The first two panels are essentially a transcription of the actual conversation. For him it’s a kind of “fish story,” this supposed fifteen letter word, falling into that distinct category of lies that includes such dubious classics as Canadian Girlfriends or Exploits Behind The Roller Rink. Maybe you didn’t have a roller rink where you lived, but we did, and one was often regaled with thoroughly detailed (and occasionally physically impossible) tales of pubescent eros. If all the stories one heard about this venue were true, perpetually writhing teens must have been stacked like cordwood.
I mostly played Gauntlet during these things, or dragged those girls who relented out on the floor to injure them. I needed them to hold me upright, a fact I typically withheld during the courtship phase.
In any case, I love words and I love to remember them, but I need some kind of context to hang them on. Someone named Evan taught me the word macropterous two years ago, and I’ve never forgotten him. But words in scramble games aren’t even words as my mind understands them, and I have no natural skill with games that involve loose letters. These aren’t words as meaning, they’re not even whole words in my mind: they’re polyamorous molecules dancing in solution. They’re game pieces, and when building a word over the course of a level - slowly trimming the set until it yields the desired fruit - its meaning is in constant flux. That’s part of what makes a fifteen letter word less of an immaculate conception and more like dragging a plow. By my method, it’s almost entirely mundane. Then you dust off some workhorse suffix like -ously, -ation, or -esque, and Bob’s your uncle.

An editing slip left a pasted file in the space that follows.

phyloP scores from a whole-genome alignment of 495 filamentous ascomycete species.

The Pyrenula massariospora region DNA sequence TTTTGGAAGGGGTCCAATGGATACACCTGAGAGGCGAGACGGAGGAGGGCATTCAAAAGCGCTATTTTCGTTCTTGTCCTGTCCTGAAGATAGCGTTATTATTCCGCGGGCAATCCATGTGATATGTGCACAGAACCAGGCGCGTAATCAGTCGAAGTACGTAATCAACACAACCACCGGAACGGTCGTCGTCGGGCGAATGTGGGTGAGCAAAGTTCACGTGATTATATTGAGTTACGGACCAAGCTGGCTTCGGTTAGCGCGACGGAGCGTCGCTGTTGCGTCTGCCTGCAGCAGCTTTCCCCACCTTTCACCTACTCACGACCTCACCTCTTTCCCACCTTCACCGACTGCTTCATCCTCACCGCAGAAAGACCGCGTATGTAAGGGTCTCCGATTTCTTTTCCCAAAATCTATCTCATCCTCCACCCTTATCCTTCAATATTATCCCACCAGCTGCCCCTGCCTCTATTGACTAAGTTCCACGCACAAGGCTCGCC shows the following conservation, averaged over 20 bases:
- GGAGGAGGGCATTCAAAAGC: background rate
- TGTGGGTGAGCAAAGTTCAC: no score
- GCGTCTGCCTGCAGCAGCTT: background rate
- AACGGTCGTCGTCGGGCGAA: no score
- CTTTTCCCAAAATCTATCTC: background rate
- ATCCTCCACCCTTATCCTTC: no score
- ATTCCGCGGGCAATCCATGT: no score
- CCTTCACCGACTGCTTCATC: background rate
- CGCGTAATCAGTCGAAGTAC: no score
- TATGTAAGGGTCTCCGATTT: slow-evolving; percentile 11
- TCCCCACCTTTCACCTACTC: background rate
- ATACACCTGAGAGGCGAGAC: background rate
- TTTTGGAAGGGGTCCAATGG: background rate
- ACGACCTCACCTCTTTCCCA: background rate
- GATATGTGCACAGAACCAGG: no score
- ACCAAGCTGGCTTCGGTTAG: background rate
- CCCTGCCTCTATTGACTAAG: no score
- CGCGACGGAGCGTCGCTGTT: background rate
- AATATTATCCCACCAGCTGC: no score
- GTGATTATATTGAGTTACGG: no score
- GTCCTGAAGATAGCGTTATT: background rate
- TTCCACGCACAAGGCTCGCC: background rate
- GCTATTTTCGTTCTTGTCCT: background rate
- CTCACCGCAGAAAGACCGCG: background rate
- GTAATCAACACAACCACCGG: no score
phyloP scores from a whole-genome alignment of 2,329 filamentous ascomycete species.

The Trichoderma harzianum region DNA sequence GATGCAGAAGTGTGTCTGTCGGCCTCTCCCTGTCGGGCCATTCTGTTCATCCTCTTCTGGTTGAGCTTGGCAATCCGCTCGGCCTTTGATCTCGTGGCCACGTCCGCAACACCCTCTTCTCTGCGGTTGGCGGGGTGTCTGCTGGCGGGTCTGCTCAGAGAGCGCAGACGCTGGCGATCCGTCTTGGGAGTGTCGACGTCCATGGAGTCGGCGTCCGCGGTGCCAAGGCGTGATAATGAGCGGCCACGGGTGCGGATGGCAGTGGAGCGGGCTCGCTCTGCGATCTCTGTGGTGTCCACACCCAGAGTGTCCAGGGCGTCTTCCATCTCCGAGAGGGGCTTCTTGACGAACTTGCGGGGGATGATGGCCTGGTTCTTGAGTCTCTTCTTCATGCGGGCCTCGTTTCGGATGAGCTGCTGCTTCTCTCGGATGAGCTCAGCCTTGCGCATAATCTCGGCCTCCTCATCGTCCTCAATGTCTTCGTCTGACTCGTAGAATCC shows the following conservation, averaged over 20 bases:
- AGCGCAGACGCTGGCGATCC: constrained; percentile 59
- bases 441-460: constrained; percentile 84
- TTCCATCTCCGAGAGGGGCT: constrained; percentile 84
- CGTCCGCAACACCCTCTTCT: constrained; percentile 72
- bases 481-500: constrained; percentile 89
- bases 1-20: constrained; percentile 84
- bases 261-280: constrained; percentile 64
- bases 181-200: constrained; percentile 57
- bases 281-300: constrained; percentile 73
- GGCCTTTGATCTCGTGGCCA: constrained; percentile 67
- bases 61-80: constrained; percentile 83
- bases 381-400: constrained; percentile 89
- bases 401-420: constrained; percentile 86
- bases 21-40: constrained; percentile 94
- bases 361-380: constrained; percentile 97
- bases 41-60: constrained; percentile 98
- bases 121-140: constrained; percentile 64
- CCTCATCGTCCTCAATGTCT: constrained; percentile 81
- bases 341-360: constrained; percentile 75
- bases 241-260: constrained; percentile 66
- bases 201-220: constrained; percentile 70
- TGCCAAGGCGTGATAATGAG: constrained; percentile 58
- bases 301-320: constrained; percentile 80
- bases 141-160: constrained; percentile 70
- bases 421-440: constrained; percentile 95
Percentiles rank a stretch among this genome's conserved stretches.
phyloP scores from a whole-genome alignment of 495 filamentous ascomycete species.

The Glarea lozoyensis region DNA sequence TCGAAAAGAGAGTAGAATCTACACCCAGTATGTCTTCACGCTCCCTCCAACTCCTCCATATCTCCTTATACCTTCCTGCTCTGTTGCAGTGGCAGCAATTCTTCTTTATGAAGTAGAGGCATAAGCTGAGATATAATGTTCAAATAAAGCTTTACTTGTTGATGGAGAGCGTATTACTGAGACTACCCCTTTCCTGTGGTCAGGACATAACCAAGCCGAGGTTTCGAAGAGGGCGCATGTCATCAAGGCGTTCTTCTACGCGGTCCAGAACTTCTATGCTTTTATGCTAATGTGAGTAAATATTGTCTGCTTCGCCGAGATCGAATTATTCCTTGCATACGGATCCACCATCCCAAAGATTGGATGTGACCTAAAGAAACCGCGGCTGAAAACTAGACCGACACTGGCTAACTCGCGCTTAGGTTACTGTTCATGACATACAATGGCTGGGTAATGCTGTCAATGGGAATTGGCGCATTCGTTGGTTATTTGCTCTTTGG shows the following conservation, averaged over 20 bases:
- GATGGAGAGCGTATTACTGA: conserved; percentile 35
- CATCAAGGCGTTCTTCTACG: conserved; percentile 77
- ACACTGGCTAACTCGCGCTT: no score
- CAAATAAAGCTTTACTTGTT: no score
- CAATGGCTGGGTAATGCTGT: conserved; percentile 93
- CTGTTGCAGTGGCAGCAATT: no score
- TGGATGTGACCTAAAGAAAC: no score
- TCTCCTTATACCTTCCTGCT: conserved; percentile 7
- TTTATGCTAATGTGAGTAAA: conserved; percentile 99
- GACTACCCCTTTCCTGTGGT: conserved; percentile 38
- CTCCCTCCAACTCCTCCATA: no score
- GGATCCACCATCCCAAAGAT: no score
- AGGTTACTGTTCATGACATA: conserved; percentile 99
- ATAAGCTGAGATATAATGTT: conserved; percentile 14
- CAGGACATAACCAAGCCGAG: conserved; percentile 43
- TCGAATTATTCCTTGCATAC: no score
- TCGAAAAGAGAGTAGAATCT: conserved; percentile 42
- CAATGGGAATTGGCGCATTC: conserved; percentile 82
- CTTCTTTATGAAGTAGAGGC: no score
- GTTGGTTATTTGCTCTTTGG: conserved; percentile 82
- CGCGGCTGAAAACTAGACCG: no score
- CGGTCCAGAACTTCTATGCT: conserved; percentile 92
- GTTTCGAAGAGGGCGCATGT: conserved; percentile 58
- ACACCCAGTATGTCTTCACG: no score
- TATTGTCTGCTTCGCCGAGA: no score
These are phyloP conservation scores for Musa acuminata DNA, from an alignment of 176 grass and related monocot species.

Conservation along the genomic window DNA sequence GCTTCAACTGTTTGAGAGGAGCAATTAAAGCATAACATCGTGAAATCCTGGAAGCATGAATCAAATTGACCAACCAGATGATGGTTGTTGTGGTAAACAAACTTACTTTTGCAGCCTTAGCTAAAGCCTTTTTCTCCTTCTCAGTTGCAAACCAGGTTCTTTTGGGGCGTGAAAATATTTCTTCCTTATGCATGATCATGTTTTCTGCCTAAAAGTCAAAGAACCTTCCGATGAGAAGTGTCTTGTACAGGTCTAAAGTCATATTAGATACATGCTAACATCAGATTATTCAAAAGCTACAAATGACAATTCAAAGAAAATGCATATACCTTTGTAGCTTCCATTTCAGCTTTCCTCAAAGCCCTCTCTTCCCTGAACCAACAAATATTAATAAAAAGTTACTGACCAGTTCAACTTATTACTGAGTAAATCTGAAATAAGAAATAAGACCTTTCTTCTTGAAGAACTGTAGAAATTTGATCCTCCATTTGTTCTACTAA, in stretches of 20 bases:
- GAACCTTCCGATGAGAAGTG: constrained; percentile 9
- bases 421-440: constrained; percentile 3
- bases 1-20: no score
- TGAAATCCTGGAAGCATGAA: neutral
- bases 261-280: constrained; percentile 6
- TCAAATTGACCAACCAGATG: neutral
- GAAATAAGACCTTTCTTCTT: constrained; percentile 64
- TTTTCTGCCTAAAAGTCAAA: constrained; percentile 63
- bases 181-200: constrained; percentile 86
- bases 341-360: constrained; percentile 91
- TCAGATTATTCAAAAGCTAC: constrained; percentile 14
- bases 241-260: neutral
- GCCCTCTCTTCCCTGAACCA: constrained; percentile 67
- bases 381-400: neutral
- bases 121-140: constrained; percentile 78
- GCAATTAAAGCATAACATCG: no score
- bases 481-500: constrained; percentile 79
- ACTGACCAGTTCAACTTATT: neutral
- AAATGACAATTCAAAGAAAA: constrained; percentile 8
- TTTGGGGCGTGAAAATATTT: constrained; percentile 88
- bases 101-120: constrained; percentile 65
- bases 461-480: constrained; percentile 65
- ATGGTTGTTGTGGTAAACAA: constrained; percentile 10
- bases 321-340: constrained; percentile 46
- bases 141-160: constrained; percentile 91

That’s why I hate Warp Tiles, because they preclude these long scams, which for me is the entire game. I will be recorded in the Great Book as the only person in the history of History to ever ragequit Bookworm Adventures, which I’m aware is a shameful and borderline loathsome indication.